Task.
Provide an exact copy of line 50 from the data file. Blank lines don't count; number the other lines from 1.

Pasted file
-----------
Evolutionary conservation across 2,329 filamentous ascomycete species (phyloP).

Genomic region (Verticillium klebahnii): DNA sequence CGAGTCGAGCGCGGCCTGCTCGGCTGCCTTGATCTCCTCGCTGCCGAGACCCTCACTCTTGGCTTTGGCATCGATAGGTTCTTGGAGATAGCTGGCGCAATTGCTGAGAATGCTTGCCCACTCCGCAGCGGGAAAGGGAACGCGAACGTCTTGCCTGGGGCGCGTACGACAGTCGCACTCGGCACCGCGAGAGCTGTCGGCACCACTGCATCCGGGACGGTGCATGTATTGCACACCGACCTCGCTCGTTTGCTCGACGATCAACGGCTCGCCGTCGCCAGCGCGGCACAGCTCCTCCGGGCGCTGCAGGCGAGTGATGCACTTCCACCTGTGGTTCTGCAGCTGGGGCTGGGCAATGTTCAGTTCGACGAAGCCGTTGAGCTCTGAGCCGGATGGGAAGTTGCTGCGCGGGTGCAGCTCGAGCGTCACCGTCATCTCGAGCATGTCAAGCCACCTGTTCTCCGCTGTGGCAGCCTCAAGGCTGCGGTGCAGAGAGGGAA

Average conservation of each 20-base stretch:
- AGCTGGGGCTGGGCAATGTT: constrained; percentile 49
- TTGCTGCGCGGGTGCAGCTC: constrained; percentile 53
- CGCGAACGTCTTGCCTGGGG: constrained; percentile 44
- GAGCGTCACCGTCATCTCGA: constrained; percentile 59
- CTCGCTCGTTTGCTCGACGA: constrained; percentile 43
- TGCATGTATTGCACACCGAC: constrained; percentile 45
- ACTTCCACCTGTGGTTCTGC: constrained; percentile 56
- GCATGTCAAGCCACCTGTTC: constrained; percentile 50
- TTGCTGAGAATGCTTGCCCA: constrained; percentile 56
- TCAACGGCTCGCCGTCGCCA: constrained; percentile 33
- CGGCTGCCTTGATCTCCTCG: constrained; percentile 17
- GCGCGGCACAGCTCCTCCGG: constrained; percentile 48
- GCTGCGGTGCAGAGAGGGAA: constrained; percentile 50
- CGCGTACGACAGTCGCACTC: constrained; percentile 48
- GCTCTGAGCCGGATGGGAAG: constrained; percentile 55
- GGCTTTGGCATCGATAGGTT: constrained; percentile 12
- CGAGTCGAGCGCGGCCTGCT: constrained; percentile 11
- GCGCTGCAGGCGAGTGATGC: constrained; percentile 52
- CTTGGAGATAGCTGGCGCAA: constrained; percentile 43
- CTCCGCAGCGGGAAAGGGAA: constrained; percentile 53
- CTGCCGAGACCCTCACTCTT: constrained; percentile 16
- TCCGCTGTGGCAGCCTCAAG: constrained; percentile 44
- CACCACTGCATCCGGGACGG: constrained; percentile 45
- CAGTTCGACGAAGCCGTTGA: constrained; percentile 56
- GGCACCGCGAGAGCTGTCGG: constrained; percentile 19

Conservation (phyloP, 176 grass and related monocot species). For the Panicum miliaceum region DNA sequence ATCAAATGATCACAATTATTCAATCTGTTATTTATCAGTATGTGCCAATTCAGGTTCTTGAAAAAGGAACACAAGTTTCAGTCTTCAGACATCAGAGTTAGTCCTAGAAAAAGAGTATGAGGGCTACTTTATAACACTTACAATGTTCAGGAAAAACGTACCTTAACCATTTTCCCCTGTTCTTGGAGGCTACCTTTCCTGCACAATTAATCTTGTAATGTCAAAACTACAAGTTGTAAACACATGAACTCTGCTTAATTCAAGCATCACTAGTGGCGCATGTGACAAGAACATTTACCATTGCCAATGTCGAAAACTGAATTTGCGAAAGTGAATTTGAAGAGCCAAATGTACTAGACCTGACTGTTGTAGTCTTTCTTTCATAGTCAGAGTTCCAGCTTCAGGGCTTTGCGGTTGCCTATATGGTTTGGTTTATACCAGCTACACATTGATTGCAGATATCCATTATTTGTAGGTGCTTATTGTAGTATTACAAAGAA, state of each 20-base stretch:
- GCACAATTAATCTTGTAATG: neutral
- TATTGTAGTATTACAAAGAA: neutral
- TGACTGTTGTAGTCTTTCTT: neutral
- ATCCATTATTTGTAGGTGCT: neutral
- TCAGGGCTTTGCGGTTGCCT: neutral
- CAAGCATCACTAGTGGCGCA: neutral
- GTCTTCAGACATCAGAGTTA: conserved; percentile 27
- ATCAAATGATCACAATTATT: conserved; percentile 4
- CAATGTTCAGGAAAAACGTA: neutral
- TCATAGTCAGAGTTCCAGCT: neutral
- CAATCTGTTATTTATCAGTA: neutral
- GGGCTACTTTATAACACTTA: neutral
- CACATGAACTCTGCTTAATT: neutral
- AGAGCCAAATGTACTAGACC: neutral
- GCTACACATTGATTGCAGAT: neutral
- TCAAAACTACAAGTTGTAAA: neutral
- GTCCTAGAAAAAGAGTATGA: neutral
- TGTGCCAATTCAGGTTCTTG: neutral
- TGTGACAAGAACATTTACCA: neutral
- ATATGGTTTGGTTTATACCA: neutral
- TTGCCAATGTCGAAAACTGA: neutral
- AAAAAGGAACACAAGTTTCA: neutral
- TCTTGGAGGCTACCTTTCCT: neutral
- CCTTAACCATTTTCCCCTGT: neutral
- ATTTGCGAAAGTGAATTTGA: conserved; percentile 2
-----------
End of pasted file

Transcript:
- TTGCCAATGTCGAAAACTGA: neutral